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Last week in Sweden – a Corona summary (October 18 – 25, 2020)

Throughout the Coronavirus crisis, I’ve been summarizing on a weekly basis the most important and talked about happenings from a Swedish perspective. This is week 43.

(this summary is originally published in Swedish)

5,933 people have now died with covid-19 in Sweden; an increase of 15 deaths compared to last week. Even though numbers are still low, we’re now looking at a curve that tends toward a continuing upward trajectory:

The Swedish Public Health Agency has also noted a record number of tests during the most recently analyzed week; over 148,000 tests with 3.9 percent testing positive, meaning total infections have increased sharply by 31 percent compared to the previous week.

Figure 1A: Number of individuals per week, split into negative and confirmed positive cases for weeks 6 to 26; the number of tests split into negative and positive tests up to week 39, and negative and confirmed positive individuals from week 40. The graph shows the total number of completed tests and the number of positive (green) and negative (purple) tests.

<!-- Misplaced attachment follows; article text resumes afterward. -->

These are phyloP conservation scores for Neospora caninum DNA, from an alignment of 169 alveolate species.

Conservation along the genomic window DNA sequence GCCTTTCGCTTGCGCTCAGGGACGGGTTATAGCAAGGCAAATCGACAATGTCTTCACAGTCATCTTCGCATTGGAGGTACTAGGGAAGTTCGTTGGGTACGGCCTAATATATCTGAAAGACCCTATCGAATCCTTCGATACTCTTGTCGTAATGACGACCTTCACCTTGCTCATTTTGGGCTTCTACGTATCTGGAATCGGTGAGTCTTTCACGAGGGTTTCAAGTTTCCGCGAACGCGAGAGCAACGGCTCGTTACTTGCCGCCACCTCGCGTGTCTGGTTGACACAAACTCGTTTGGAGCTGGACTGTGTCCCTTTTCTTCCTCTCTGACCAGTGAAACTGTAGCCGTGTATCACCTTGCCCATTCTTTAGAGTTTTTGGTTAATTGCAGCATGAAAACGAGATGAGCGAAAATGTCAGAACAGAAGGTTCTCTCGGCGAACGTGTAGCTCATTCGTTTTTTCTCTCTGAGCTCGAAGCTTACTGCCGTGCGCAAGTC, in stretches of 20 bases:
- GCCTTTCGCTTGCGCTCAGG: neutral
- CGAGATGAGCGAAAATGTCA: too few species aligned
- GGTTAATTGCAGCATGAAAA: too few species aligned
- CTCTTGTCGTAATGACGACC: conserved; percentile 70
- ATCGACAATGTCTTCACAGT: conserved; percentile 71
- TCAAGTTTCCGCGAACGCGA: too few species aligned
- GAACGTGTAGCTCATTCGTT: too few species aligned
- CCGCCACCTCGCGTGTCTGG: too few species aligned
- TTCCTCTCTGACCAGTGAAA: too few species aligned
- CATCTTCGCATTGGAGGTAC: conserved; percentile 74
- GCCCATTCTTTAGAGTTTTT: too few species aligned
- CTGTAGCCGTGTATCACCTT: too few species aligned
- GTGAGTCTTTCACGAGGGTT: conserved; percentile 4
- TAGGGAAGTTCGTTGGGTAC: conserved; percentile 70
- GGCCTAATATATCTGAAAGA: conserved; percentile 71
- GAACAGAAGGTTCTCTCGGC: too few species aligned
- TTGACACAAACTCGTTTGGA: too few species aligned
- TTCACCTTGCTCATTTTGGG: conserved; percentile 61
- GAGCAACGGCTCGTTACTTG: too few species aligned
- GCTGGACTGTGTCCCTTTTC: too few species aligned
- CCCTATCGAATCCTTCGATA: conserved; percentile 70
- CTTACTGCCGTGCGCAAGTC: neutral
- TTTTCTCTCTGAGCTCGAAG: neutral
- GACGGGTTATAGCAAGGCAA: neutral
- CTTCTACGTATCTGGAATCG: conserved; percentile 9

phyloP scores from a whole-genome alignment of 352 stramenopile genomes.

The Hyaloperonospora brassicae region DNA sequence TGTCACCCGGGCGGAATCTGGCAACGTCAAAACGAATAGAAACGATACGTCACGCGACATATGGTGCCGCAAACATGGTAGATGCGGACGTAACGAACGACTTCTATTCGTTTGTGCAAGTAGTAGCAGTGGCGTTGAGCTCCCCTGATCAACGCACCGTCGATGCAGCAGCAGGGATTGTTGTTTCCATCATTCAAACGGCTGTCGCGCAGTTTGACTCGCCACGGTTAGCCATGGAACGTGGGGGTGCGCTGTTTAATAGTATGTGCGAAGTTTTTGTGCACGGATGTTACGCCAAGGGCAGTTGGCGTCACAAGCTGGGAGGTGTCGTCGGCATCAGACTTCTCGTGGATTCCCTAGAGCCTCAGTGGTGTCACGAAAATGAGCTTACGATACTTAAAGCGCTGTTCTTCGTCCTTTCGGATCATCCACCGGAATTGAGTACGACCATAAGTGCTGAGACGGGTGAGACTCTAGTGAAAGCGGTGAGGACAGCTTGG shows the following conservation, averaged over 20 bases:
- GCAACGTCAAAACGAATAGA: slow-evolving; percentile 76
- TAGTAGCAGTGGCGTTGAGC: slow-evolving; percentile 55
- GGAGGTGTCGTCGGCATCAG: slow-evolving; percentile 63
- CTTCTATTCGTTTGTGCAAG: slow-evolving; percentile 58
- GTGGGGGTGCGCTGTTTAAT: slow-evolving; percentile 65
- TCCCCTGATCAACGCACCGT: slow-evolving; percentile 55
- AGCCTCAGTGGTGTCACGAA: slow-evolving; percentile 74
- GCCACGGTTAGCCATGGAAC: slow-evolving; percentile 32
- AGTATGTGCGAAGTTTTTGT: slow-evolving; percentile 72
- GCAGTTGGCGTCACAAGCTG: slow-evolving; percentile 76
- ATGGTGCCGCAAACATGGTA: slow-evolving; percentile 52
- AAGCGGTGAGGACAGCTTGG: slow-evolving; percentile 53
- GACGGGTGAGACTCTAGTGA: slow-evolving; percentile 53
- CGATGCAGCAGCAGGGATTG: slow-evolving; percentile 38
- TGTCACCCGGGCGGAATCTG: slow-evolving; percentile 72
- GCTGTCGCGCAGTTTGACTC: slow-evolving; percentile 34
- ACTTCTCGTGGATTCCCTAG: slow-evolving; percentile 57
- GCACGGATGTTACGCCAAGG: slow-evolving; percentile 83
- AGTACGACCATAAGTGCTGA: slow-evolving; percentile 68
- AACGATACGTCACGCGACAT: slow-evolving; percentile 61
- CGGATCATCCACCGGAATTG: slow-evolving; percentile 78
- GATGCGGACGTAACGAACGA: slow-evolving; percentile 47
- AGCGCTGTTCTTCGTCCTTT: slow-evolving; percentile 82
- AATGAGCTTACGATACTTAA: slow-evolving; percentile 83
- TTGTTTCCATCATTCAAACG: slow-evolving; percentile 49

During the week, the second highest ever daily total of confirmed cases was reached. This is, of course, because we are now testing to a much greater extent than in the spring, but the total was reached despite the fact that several of the hardest hit regions now reached maximum capacity in testing: Uppsala reported exactly that, and at least four other regions had their capacity halved during the week due to missed deliveries.

Daily confirmed cases in Sweden